Former President Donal Trump, who had previously made clear that he supported a government shutdown, weighed in on the crisis in Congress on Tuesday afternoon. “Why is it that Republicans are always fighting among themselves, why aren’t they fighting the Radical Left Democrats who are destroying our Country?” he posted on his conservative social media website, Truth Social.
McCarthy’s ejection from the speakership is the latest blow to the power and reach of California’s congressional delegation, following former Speaker Nancy Pelosi’s exit from House leadership and the recent death of longtime Sen. Dianne Feinstein. Democratic Reps. Pete Aguilar of Redlands and Ted Lieu of Torrance are the only Californians left in leadership in either chamber of Congress.
But leading Democrats expressed few concerns about McCarthy’s troubles.
“The Speaker of the House is chosen by the Majority Party,” Pelosi said in a statement Tuesday morning. “In this Congress, it is the responsibility of House Republicans to choose a nominee and elect the Speaker on the Floor. At this time there is no justification for a departure from this tradition.”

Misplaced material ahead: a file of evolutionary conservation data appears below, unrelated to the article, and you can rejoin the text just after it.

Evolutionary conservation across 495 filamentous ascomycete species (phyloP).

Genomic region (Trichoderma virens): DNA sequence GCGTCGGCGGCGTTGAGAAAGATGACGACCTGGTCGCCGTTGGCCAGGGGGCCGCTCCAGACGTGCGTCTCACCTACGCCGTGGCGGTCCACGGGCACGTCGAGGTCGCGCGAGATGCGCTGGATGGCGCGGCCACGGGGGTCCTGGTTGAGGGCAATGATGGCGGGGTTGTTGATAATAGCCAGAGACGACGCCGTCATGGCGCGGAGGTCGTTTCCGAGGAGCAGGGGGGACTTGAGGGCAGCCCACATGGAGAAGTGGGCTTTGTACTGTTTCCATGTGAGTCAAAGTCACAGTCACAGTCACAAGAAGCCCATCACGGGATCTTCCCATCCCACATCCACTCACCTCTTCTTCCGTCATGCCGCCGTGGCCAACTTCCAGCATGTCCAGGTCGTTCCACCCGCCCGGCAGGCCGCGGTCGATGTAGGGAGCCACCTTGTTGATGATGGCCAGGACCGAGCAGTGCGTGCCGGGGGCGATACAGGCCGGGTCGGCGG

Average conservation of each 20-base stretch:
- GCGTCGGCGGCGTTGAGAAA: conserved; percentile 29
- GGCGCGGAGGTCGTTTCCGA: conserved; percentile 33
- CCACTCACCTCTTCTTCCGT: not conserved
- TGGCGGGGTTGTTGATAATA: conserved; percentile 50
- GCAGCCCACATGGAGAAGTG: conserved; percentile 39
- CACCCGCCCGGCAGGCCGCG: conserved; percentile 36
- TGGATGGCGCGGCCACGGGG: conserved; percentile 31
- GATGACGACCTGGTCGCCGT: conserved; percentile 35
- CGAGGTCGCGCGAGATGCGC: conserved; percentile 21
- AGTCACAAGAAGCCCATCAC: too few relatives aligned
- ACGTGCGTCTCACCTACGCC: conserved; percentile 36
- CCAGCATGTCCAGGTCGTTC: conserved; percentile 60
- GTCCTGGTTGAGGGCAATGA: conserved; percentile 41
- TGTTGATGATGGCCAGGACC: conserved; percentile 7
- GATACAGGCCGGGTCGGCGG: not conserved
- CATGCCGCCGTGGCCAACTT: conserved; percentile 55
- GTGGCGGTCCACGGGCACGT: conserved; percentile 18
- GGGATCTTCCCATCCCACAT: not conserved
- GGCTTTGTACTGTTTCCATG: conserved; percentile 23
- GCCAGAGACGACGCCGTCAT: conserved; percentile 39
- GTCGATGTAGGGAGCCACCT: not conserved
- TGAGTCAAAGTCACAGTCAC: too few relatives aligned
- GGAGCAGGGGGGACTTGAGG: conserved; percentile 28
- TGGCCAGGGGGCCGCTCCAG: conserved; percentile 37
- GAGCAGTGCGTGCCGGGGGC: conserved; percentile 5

McCarthy’s politics are so far removed from the average California voter that Californians shouldn’t worry about him losing his job, Rep. Adam B. Schiff (D-Burbank) said before the vote.
“He hasn’t really fought for California to begin with. And in fact, in many cases in the past, he’s done things that are very inimical to the interests of California,” Schiff, whom McCarthy kicked off the House Intelligence Committee earlier this year, told The Times. “At the end of the day, the country needs a speaker that can be relied upon. We don’t trust him, their members don’t trust him, and you need a certain degree of trust to be the speaker.”
This story originally appeared in Los Angeles Times.